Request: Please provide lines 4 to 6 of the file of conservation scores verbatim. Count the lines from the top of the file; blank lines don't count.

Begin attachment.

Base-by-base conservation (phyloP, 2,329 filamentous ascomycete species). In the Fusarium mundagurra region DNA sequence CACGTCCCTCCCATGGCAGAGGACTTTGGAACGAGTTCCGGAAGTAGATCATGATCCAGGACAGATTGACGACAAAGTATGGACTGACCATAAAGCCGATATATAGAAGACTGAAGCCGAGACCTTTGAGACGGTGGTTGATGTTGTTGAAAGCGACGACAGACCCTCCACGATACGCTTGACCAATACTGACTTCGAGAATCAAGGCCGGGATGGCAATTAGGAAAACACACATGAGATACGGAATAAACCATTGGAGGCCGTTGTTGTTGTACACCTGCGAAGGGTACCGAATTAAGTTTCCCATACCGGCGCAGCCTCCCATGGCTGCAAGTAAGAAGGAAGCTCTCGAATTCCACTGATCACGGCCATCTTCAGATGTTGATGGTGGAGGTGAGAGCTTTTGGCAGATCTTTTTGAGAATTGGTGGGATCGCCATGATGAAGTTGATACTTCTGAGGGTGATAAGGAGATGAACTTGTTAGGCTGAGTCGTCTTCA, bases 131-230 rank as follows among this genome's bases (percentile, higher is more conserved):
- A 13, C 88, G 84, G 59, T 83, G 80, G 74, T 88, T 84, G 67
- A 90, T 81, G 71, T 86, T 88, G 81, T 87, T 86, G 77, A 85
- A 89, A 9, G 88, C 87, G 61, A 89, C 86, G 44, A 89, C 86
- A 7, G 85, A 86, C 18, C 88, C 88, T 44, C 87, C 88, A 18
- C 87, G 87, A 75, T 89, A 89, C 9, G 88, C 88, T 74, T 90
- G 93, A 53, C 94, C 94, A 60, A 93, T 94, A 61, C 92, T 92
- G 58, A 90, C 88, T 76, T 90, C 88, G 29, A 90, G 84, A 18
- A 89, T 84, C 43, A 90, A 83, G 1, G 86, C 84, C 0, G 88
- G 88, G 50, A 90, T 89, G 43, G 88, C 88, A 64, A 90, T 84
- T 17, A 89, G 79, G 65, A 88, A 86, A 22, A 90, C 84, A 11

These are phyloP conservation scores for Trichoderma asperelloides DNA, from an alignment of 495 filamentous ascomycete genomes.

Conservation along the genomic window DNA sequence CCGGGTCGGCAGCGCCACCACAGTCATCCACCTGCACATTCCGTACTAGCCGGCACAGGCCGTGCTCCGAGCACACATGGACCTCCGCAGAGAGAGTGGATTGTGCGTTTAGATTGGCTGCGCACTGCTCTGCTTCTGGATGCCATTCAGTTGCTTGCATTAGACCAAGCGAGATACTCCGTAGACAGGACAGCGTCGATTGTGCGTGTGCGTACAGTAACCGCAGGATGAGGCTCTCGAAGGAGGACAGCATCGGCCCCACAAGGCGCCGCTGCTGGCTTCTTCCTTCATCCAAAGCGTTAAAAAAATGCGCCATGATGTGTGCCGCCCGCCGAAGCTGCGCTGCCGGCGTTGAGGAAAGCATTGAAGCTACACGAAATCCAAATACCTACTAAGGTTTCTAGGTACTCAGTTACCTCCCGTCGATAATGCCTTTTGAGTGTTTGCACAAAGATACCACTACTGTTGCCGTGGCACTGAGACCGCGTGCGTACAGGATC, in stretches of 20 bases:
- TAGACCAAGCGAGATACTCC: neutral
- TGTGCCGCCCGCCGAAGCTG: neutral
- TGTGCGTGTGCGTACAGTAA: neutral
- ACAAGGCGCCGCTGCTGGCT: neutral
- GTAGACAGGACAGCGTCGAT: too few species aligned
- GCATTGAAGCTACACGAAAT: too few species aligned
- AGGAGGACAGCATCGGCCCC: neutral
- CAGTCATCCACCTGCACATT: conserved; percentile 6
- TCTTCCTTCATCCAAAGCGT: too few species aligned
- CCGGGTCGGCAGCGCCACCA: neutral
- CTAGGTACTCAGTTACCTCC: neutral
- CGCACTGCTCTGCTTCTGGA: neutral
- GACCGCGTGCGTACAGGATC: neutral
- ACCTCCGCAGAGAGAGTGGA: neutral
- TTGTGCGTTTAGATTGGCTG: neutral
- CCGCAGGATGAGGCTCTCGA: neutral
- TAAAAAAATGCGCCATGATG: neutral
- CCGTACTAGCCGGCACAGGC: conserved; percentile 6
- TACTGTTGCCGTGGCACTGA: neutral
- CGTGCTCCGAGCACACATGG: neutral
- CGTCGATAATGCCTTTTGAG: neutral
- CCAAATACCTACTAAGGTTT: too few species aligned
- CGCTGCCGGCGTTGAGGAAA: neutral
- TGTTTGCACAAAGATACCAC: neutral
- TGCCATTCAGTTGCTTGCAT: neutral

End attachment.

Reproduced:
- A 89, A 9, G 88, C 87, G 61, A 89, C 86, G 44, A 89, C 86
- A 7, G 85, A 86, C 18, C 88, C 88, T 44, C 87, C 88, A 18
- C 87, G 87, A 75, T 89, A 89, C 9, G 88, C 88, T 74, T 90